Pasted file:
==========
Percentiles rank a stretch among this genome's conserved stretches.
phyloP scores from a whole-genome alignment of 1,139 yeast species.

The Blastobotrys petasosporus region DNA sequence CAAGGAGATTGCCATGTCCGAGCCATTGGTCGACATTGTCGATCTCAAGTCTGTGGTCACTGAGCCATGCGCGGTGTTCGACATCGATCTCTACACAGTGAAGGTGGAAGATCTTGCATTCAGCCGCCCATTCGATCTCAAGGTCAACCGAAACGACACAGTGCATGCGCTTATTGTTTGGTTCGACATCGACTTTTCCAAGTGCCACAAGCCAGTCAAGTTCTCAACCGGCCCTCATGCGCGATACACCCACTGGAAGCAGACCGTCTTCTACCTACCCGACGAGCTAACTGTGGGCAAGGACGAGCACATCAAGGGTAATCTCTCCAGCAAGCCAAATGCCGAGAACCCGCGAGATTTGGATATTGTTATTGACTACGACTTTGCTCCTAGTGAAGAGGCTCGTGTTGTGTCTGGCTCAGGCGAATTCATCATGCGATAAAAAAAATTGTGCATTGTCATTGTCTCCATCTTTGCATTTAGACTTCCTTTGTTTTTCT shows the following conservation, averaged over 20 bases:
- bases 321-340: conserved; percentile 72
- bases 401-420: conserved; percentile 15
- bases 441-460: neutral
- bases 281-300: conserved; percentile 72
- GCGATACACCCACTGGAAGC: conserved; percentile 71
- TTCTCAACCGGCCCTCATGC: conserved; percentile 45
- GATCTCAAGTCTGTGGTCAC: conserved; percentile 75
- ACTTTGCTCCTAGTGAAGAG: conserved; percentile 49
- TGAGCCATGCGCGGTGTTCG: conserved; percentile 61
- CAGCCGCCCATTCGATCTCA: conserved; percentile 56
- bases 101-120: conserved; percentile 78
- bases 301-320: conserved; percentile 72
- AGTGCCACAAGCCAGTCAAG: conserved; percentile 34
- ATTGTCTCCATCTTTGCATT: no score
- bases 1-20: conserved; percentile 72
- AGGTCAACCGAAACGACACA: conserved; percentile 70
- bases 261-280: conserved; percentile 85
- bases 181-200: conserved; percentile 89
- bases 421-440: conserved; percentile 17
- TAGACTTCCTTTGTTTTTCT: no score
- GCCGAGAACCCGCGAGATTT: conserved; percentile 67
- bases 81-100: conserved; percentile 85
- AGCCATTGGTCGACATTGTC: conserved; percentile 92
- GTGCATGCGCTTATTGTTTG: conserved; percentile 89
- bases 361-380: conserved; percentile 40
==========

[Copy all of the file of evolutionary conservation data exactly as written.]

Percentiles rank a stretch among this genome's conserved stretches.
phyloP scores from a whole-genome alignment of 1,139 yeast species.

The Blastobotrys petasosporus region DNA sequence CAAGGAGATTGCCATGTCCGAGCCATTGGTCGACATTGTCGATCTCAAGTCTGTGGTCACTGAGCCATGCGCGGTGTTCGACATCGATCTCTACACAGTGAAGGTGGAAGATCTTGCATTCAGCCGCCCATTCGATCTCAAGGTCAACCGAAACGACACAGTGCATGCGCTTATTGTTTGGTTCGACATCGACTTTTCCAAGTGCCACAAGCCAGTCAAGTTCTCAACCGGCCCTCATGCGCGATACACCCACTGGAAGCAGACCGTCTTCTACCTACCCGACGAGCTAACTGTGGGCAAGGACGAGCACATCAAGGGTAATCTCTCCAGCAAGCCAAATGCCGAGAACCCGCGAGATTTGGATATTGTTATTGACTACGACTTTGCTCCTAGTGAAGAGGCTCGTGTTGTGTCTGGCTCAGGCGAATTCATCATGCGATAAAAAAAATTGTGCATTGTCATTGTCTCCATCTTTGCATTTAGACTTCCTTTGTTTTTCT shows the following conservation, averaged over 20 bases:
- bases 321-340: conserved; percentile 72
- bases 401-420: conserved; percentile 15
- bases 441-460: neutral
- bases 281-300: conserved; percentile 72
- GCGATACACCCACTGGAAGC: conserved; percentile 71
- TTCTCAACCGGCCCTCATGC: conserved; percentile 45
- GATCTCAAGTCTGTGGTCAC: conserved; percentile 75
- ACTTTGCTCCTAGTGAAGAG: conserved; percentile 49
- TGAGCCATGCGCGGTGTTCG: conserved; percentile 61
- CAGCCGCCCATTCGATCTCA: conserved; percentile 56
- bases 101-120: conserved; percentile 78
- bases 301-320: conserved; percentile 72
- AGTGCCACAAGCCAGTCAAG: conserved; percentile 34
- ATTGTCTCCATCTTTGCATT: no score
- bases 1-20: conserved; percentile 72
- AGGTCAACCGAAACGACACA: conserved; percentile 70
- bases 261-280: conserved; percentile 85
- bases 181-200: conserved; percentile 89
- bases 421-440: conserved; percentile 17
- TAGACTTCCTTTGTTTTTCT: no score
- GCCGAGAACCCGCGAGATTT: conserved; percentile 67
- bases 81-100: conserved; percentile 85
- AGCCATTGGTCGACATTGTC: conserved; percentile 92
- GTGCATGCGCTTATTGTTTG: conserved; percentile 89
- bases 361-380: conserved; percentile 40